Books: The Cheapest Vacation You Can Buy











The Rules for BreakingFrom Goodreads: Anna Boyd almost lost her life to get what she wanted most in the world: freedom.

But just when it seems that her family has finally escaped Witness Protection, the illusion that Anna could resume a normal life comes crashing down.

The deadly man Anna knows as Thomas is still on the loose, and now he’s using her as a pawn in a dangerous game with the drug cartel determined to silence her forever. When Thomas and a mysterious masked man capture not only Anna but also her fragile younger sister and her boyfriend, Anna decides it’s time to break all the rules-even if it means teaming up with the lesser of two evils.

Anna will do whatever it takes to protect the people she loves and win her life back once and for all. But her true enemies are hidden in plain sight. Before long, Anna will learn that putting her trust in anyone may be the last mistake she ever makes.

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Somehow I keep missing the fact that the books I’m picking up are indeed sequels and not the first in a series. Luckily, like Elston’s novel, I didn’t need to read the first novel in order to understand the second from the get go. While I do wish I’d read the first, mainly because Elston does such a great job writing this intense heart-pounding story, you don’t need to (though I eventually will because this one was so awesome).

Elston introduces readers to her characters and paints the entire background for readers without even letting on that she’s doing it. I actually read 25% of the novel before I began to wonder if maybe it was a sequel, and that right there is a testament to Elston’s sheer writing capabilities.

When Anna, Ethan, and Teensy are abducted by Thomas, a trained assassin that’s been on their tale for far too long, the plot thickens immensely, and it isn’t obvious who should be trusted. While a serious jerk, Thomas has qualities that make Anna question whether or not he really intends to harm them, and I have to admit, I was on his side for a while, too. Someone is not telling the truth, though, and it could be any number of people, from Thomas, to Tyler, to any of the FBI agents… someone is not to be trusted, and Elston takes readers on a ride while it all comes to a head.

I really enjoyed the characterization, and while I certainly didn’t agree with half the decisions Anna makes in the novel, I have to admit that I probably would have been in the same boat had it been me. I found that all the characters reacted in a real way throughout the novel, and that really made it even more scary. Imagine being kidnapped and knowing you were most likely going to die. Yikes.  I highly recommend this one to any and all YA readers out there looking for a heart-pounding adventure.  Four stars.

4 starsI received an ARC of this novel from the publisher during NCTE 2013 in exchange for an honest review prior to its release tomorrow, May 20, 2014.

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13617804From Goodreads: Dane Washington is one suspension away from expulsion. In a high school full of “haves,” being a “have not” makes Dane feel like life is hurtling toward one big dead end. Billy D. spends his high school days in Special Ed and he’s not exactly a “have” himself. The biggest thing Billy’s missing? His dad. Billy is sure the riddles his father left in an atlas are really clues to finding him again and through a bizarre turn of events, he talks Dane into joining him on the search.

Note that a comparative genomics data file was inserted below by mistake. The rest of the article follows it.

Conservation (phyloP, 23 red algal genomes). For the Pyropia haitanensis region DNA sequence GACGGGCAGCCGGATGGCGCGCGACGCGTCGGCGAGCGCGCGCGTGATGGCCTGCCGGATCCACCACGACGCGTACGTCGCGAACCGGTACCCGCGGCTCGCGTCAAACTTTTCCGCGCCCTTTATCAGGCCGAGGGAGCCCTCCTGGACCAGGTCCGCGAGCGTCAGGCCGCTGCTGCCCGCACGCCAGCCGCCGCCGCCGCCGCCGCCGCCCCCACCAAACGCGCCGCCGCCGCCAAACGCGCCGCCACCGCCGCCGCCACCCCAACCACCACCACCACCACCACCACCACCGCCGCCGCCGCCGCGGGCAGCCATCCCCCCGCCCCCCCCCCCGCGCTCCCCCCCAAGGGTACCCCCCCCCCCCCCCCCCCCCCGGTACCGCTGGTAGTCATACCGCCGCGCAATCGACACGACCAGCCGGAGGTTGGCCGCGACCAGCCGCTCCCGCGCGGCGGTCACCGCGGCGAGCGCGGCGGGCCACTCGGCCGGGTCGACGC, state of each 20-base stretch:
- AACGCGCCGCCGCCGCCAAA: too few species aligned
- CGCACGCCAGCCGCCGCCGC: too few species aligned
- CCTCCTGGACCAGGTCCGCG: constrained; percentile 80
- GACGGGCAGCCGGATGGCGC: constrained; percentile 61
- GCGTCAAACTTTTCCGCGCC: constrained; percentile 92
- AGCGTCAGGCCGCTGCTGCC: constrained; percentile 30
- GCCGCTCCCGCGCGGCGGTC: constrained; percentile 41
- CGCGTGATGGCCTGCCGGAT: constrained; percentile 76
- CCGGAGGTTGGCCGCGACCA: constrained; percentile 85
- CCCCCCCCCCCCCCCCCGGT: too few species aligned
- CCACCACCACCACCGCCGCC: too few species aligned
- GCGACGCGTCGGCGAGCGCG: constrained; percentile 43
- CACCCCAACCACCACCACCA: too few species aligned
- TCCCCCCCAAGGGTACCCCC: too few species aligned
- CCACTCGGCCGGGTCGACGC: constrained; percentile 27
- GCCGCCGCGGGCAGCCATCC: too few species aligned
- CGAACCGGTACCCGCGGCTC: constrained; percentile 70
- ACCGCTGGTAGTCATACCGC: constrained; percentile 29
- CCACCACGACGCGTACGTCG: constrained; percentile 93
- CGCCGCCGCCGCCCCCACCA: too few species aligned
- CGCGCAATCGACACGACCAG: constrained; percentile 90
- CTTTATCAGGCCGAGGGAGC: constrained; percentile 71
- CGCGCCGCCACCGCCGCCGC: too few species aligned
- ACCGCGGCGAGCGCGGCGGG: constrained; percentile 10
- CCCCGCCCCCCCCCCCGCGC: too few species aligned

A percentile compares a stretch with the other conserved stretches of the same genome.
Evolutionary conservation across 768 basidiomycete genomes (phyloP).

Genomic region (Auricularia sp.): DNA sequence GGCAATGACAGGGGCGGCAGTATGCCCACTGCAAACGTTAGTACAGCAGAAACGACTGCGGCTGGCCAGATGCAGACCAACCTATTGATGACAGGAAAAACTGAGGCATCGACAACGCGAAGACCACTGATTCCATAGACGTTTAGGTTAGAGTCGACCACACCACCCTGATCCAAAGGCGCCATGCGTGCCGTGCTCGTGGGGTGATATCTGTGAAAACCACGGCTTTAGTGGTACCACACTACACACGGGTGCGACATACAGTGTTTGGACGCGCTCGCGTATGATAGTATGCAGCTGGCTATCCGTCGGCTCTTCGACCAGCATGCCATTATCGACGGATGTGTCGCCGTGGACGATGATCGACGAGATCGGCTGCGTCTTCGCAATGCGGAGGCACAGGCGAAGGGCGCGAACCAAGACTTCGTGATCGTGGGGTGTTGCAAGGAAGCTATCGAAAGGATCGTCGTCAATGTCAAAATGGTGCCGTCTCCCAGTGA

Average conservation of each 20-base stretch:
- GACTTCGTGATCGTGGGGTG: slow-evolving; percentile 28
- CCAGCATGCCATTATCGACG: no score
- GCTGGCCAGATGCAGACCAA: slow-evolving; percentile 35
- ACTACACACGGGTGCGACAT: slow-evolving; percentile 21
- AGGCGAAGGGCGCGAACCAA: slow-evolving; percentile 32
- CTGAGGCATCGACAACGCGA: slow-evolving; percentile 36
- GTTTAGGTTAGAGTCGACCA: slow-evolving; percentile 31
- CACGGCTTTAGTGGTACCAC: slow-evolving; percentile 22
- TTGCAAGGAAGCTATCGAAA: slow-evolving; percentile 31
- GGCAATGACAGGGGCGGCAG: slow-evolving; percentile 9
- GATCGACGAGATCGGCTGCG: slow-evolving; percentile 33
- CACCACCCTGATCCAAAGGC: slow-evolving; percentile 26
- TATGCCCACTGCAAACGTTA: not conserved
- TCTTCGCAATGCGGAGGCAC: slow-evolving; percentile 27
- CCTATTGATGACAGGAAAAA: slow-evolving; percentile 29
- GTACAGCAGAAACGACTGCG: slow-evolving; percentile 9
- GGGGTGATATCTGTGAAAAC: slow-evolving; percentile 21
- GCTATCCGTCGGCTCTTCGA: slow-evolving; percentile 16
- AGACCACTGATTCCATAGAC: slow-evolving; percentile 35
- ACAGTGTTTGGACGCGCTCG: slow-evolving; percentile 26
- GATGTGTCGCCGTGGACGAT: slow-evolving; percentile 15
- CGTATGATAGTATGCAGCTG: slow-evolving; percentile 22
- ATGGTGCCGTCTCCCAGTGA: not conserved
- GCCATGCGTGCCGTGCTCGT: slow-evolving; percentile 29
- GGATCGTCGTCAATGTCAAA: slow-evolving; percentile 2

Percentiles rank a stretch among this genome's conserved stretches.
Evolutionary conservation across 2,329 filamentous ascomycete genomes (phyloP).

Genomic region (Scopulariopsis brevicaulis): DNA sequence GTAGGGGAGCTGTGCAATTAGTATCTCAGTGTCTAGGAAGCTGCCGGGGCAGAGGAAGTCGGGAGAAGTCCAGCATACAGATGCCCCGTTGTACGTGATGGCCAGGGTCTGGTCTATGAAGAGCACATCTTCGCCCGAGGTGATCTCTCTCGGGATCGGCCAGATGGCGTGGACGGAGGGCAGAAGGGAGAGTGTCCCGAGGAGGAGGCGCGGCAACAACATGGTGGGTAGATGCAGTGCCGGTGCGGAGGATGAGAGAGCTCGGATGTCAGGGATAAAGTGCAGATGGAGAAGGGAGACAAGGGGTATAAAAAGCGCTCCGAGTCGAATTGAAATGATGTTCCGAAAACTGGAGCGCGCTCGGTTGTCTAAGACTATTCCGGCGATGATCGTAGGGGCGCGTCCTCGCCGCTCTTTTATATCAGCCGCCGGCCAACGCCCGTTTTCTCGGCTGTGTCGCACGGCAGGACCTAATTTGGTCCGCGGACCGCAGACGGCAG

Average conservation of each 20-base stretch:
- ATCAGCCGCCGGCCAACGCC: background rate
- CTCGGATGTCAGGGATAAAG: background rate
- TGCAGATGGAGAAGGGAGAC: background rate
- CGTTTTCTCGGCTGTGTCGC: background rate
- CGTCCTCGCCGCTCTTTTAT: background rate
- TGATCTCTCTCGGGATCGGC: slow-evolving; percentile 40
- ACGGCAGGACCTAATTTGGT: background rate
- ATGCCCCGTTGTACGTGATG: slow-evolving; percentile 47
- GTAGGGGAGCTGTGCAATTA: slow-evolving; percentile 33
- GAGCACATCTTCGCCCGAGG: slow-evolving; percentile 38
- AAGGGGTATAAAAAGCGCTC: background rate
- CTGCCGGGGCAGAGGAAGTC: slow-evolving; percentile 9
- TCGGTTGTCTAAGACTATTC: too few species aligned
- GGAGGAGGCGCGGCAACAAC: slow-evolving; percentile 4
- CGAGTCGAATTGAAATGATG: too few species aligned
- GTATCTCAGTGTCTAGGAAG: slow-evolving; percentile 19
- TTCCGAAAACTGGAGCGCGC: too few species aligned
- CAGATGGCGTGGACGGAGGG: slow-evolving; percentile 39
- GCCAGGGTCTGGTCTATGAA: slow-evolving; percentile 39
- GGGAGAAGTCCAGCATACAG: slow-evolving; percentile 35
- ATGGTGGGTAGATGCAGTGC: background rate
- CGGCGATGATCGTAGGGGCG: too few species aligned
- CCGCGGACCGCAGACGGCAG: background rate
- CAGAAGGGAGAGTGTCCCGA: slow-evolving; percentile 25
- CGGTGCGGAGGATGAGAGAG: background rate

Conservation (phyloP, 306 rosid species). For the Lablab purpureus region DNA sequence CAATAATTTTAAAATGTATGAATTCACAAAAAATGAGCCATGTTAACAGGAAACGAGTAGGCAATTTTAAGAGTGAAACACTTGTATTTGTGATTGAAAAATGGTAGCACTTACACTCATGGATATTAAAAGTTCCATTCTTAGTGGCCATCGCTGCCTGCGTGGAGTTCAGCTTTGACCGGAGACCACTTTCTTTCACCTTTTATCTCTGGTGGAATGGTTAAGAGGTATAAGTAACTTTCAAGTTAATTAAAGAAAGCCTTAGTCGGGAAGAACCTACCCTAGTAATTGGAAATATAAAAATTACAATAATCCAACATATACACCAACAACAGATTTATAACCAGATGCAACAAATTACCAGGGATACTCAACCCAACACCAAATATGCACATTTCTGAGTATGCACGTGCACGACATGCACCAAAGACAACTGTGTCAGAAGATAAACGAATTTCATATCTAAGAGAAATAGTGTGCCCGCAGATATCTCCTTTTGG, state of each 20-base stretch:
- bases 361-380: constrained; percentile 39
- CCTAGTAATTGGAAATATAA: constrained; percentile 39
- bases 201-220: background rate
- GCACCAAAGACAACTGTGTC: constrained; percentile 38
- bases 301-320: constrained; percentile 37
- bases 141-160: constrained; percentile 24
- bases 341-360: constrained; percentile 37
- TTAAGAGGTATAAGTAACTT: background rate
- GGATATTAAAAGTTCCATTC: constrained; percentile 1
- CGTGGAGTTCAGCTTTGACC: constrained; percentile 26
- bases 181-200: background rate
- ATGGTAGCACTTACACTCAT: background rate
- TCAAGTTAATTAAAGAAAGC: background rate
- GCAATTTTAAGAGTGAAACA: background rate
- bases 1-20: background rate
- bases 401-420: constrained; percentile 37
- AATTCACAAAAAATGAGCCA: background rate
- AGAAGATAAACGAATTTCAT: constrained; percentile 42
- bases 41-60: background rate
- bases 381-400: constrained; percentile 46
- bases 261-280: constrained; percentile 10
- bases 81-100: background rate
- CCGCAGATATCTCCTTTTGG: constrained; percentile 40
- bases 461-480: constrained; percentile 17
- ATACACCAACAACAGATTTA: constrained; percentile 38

A bully and a boy with Down syndrome makes for an unlikely friendship, but together, they work through the clues, leading to unmarked towns and secrets of the past. But they’re all dead ends. Until the final clue . . . and a secret Billy shouldn’t have been keeping.

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This is the story of an unlikely relationship that blooms from a bargain.  Dane is a hothead loner from the wrong side of the tracks that hates the world. Billy has down syndrome and just wants to find his father and learn to protect himself. Together, through clues left in an atlas, they begin to decipher the mystery that is Billy’s world, and they end up on some wild adventures, some of which seemed a little far-fetched to me, but then again, I was never the adventurous rebellious type, so I have limited experience when it comes to the run ins these two find themselves in. Honestly, this is a very intriguing story, but I never really connected with either of the characters.

I have to admit I was very intrigued by Billy’s cunning, though. I liked that very much and I feel that Lange works to dispel a lot of stereotypical thoughts through his character, which is great. I also liked the mystery surrounding the atlas, though the final revelation was somewhat disheartening. Of course, novels with their happy endings aren’t the norm in real life, as it were, and I feel like Lange is actually presenting a very real look at life in presenting the truth about Billy’s father.  It’s a little jarring, but one that many readers will probably figure out relatively quickly based on the foreshadowing, but it’s not real for the reader until the final blowout and Billy’s admittance.

Overall, this is a coming of age story, though, in the end, nothing is really resolved, leaving readers with just a small glimmer of hope. I was also left with some questions concerning legalities within the novel, but overall it was a good, clean read. Three stars.

3 stars

Bloomsbury USA Children’s Books has been extremely gracious in allowing me to read an ARC of this novel, via Netgalley, prior to its release on September 3, 2013.



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